I’ve blogged about Lisa Cropp before and spoken in the House about her.  She is someone who has been found to use methamphetamine over a period of time when she was New Zealand’s leading jockey – gaining considerable advanage during which time she broke a number of records. Unfortunately that included riding the Chief Justice’s horse while she was before the courts in a massive delaying action.

She is a disgrace and should not be allowed to ride.

I’m shocked to read in the HoS that she is riding again in Aussie:-

Last year Cropp was disqualified from riding for nine months on methamphetamine charges and ordered to pay fines and costs of nearly $100,000. New Zealand racing authorities say she has not applied to race again here and there is no barrier to her riding in Melbourne.

SFO nails Judith Collins

Posted by on August 12th, 2010

The poor relationship between Judith Collins and Simon Power is legendary.

Ministers who get confidential briefings need to know how to keep their mouths shut.

The SFO chief  mightn’t have intended to but his switch from denial to no comment nailed Judith Collins who btw is the only Cabinet Minister I have ever seen who talks without her cheeks moving.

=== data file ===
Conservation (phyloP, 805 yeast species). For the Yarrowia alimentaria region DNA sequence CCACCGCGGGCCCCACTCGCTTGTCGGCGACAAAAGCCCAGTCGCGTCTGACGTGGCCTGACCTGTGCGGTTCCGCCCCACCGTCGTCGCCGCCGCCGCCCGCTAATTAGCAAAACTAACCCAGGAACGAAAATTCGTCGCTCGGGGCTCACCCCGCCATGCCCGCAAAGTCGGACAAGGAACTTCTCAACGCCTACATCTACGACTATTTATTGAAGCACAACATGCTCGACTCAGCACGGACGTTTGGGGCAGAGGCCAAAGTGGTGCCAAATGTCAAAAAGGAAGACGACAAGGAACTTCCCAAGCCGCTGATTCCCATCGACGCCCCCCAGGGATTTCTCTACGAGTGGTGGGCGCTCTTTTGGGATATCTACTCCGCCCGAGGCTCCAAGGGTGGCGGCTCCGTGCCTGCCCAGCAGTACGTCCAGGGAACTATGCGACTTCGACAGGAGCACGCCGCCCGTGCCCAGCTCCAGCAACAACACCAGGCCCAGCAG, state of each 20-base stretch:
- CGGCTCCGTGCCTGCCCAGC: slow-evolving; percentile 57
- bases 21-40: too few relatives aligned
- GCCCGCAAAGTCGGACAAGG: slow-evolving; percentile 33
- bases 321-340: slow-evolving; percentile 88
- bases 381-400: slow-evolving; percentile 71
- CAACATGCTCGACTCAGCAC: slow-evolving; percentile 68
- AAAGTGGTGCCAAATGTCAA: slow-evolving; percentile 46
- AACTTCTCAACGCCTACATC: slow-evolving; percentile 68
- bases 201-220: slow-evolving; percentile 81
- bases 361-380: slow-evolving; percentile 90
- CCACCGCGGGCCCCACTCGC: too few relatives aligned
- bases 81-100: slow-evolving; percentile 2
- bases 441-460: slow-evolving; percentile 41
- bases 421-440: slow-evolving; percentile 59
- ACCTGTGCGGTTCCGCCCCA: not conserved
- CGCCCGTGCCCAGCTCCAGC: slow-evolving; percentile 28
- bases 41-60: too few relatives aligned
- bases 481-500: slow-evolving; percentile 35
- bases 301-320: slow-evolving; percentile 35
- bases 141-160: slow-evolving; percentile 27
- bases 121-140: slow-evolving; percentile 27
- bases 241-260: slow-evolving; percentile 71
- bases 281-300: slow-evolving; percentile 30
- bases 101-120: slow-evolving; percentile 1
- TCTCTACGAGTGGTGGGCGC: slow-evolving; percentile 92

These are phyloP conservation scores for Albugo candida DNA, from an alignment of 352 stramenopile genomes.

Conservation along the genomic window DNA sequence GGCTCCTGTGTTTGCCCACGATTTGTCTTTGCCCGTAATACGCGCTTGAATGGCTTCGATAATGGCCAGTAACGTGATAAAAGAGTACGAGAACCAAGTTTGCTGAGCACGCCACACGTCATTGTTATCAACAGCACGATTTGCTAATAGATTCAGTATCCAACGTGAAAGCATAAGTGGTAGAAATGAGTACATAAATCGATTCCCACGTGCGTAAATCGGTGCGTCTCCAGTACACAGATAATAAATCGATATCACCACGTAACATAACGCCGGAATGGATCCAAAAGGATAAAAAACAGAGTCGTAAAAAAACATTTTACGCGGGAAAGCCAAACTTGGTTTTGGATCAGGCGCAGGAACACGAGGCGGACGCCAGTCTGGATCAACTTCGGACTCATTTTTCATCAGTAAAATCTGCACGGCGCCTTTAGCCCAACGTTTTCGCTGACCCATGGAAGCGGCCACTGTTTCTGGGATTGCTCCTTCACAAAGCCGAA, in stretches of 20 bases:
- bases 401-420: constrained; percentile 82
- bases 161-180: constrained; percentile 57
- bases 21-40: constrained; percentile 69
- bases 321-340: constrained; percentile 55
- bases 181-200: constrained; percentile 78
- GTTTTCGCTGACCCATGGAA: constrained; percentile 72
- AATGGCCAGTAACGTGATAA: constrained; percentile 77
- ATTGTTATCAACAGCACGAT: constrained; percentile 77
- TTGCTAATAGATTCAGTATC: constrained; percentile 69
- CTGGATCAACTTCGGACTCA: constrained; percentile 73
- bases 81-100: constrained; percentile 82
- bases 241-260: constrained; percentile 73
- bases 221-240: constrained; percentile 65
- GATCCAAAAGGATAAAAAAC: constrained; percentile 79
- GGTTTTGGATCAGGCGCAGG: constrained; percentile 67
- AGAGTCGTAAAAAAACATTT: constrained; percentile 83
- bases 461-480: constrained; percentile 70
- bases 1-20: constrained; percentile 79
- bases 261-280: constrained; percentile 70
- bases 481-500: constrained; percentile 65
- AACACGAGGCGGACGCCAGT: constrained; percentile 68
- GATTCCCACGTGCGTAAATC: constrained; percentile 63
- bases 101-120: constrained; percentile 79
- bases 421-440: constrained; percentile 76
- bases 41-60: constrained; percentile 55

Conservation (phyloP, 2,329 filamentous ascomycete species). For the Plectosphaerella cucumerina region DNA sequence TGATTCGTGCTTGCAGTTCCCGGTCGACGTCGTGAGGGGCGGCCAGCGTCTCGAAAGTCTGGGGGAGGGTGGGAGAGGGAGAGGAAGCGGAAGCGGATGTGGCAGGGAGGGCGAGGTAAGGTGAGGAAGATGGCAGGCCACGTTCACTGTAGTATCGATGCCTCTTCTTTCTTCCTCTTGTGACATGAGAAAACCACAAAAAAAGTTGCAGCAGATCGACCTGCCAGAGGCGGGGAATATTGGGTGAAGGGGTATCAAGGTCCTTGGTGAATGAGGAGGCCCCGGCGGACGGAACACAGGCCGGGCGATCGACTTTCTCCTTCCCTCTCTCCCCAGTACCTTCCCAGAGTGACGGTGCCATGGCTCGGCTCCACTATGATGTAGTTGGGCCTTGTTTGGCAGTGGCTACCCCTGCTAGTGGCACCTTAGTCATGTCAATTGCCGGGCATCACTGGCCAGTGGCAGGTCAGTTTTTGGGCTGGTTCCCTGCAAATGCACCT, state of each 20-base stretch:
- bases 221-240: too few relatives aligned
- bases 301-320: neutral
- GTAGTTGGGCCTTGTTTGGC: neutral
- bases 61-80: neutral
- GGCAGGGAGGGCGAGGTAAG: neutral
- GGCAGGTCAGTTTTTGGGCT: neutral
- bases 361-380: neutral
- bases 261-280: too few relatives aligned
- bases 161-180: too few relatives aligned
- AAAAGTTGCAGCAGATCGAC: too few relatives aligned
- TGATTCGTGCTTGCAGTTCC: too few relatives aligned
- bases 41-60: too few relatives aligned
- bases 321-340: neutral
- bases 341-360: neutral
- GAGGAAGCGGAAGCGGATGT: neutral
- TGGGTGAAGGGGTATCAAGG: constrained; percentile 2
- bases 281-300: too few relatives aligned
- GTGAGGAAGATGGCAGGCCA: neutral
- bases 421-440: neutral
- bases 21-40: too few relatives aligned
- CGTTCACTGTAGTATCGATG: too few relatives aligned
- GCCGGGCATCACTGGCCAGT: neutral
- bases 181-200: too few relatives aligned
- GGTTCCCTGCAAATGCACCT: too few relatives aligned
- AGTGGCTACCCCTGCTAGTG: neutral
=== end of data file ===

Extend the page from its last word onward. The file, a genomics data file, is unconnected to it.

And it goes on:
Mr Feeley said there was “no briefing to Cabinet” by his office and he knew nothing about suggestions that there had been. “I don’t have a preliminary report myself. I don’t see how we can provide a briefing on a report which doesn’t exist.”

But he refused to comment on whether the SFO had briefed individual ministers, including SFO Minister Judith Collins.

Get off your butt and earn your pay Tolley – drugs in primary schools never ok

Posted by on August 8th, 2010

When primary and intermediate school age kids take drugs to school then I think CYFS and the Youth Aid section of the Police should be notified. They might choose to take no action but sometimes the information can provide the vital link that might turn a kid’s life around. Or bust a “P” ring.

Anne Tolley disagrees and thinks every Board of Trutees in the country should have a different policy.

Poll on liquor stores

Posted by on June 18th, 2010

Lots of debate in local communities about liquor stores opening all over the place. What do you think?

We are going to try and get a poll up on Red Alert on Mondays, Wednesdays and Fridays. Most will be serious some will be lighter.

Should local residents have more ability to block liquor stores opening in their neighbourhoods?

  • Yes (72%, 208 Votes)
  • No (28%, 82 Votes)

Total Voters: 290

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One MP’s Perk

Posted by on June 12th, 2010

Years  ago I more or less stopped judging competitions in the electorate. Mainly no win politically.

The three year old who throws a tantrum because her sand saucer didn’t win, how much looking is necessary/appropriate with the young women in the beauty contest and the increased blood pressure that made me look like a ginga when one winked at me, or the eleven mothers who know that their baby is better looking than the one I chose.